Creative Approaches to Memory NUBS 4.06
Jul 07, 2023 09:00 - 10:30(Europe/London)
20230707T0900 20230707T1030 Europe/London 8.12. Memory and affective practices NUBS 4.06 MSA Conference Newcastle 2023
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Remembering and forgetting, social networks and the construction of the social memory of Charles Gordon
Individual paperCreative Approaches to Memory 09:00 AM - 10:30 AM (Europe/London) 2023/07/07 08:00:00 UTC - 2023/07/07 09:30:00 UTC
In Memory, History, Forgetting, Paul Ricoeur explored the place of 'forgetting' in the construction of a social memory. He suggests that what is 'forgotten' is as important as what is 'remembered.' When a social memory is examined in the present, how can what has been forgotten be recovered? Biographies recount the lives of individuals and give some details of their contacts, people they knew and interacted with. This is certainly true of Charles Gordon.
Gordon was a 'controversial'  nineteenth century British Royal Engineer officer.  He first achieved 'fame' in China in the 1860s where he led a force that helped suppress the Taiping Rebellion, afterwards he was dubbed 'Chinese Gordon' by the British press. He then spent six years as Commandant of Engineers in Gravesend in Kent where he became engaged in extensive philanthropic activities during his off-duty time. He donated money, took part in committee work, taught in the local Ragged School and visited the sick. Gordon also carried out philanthropic work on his own account which included the care, education and employment of homeless boys. Gordon was later killed during the Mahdist Revolt in the Sudan in 1885.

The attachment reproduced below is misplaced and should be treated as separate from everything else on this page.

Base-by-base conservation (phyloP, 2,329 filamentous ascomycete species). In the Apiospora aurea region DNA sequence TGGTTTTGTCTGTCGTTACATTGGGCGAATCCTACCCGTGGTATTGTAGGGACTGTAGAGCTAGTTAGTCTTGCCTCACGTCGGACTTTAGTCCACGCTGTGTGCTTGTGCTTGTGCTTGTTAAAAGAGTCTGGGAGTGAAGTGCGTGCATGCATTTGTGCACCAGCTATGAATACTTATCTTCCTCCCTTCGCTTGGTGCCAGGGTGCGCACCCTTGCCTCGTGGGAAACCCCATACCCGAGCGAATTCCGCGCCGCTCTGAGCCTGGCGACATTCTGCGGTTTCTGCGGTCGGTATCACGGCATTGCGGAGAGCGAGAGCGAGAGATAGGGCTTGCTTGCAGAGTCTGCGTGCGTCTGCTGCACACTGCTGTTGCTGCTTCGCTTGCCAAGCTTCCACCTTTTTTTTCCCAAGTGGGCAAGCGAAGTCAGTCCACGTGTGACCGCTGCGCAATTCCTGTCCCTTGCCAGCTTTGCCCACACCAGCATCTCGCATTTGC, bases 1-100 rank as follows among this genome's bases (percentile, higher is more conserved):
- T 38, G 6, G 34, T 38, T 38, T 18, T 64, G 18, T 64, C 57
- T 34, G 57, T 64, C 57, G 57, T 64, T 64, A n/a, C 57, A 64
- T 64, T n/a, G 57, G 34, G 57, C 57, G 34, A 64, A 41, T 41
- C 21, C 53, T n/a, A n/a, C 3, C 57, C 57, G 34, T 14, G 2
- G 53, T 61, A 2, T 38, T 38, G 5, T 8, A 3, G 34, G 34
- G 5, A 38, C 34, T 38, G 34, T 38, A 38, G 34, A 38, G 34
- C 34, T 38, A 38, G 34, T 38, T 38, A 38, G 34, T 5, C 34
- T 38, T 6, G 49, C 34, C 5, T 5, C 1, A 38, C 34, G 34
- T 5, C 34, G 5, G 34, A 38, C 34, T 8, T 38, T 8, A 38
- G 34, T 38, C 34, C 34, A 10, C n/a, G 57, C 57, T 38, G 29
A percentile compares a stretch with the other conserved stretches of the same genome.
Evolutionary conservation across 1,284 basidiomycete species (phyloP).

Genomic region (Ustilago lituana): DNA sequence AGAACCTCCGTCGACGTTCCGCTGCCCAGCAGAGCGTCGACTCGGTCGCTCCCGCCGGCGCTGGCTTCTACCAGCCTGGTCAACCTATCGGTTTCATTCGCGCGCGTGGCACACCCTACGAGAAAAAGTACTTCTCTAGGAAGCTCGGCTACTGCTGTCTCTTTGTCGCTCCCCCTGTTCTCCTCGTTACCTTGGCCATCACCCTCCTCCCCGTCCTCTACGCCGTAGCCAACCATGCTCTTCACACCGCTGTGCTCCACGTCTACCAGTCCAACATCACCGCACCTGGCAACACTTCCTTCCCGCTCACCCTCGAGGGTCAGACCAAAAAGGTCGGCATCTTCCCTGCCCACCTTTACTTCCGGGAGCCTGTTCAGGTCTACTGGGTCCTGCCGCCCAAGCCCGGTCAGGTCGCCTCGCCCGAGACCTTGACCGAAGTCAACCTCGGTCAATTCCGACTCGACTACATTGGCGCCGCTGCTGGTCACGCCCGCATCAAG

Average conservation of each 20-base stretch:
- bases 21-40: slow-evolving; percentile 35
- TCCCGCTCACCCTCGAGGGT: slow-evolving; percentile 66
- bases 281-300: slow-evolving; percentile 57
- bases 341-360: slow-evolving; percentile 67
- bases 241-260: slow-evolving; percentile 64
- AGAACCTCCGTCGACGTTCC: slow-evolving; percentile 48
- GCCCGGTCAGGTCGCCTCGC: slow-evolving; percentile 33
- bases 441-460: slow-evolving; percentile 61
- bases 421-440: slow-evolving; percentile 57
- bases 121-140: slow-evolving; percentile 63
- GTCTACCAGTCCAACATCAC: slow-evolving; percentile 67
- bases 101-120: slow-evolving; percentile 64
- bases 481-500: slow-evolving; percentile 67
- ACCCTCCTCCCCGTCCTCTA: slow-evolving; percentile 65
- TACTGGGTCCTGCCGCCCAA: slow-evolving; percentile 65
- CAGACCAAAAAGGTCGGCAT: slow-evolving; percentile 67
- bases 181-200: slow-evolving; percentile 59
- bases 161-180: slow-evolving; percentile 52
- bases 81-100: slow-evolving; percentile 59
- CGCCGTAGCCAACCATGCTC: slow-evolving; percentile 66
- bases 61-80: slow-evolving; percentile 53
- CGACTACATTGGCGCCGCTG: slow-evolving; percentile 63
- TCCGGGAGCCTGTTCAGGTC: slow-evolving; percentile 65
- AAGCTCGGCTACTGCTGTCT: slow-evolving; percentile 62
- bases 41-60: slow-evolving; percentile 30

Today, he is still remembered for his work among children in Gravesend where there is an annual commemoration service held around Gordon's statue in the Gordon Memorial Park. This attracts over a hundred local people including military veterans, local school children and politicians. 
There have been over three hundred biographies written about Gordon, however, they do not reveal very much about Gordon's dealings with his contacts in Gravesend. A different approach is needed. The approach of this paper is to construct egocentric social networks for Gordon in Gravesend between 1865 and 1871 using Lucid Park software. The data for these networks was found in a wide range of archival sources including the British Newspaper Archive, County archives and local studies collections. This methodology was used by Brea Perry to analyse the social networks of suffragettes in the nineteenth century.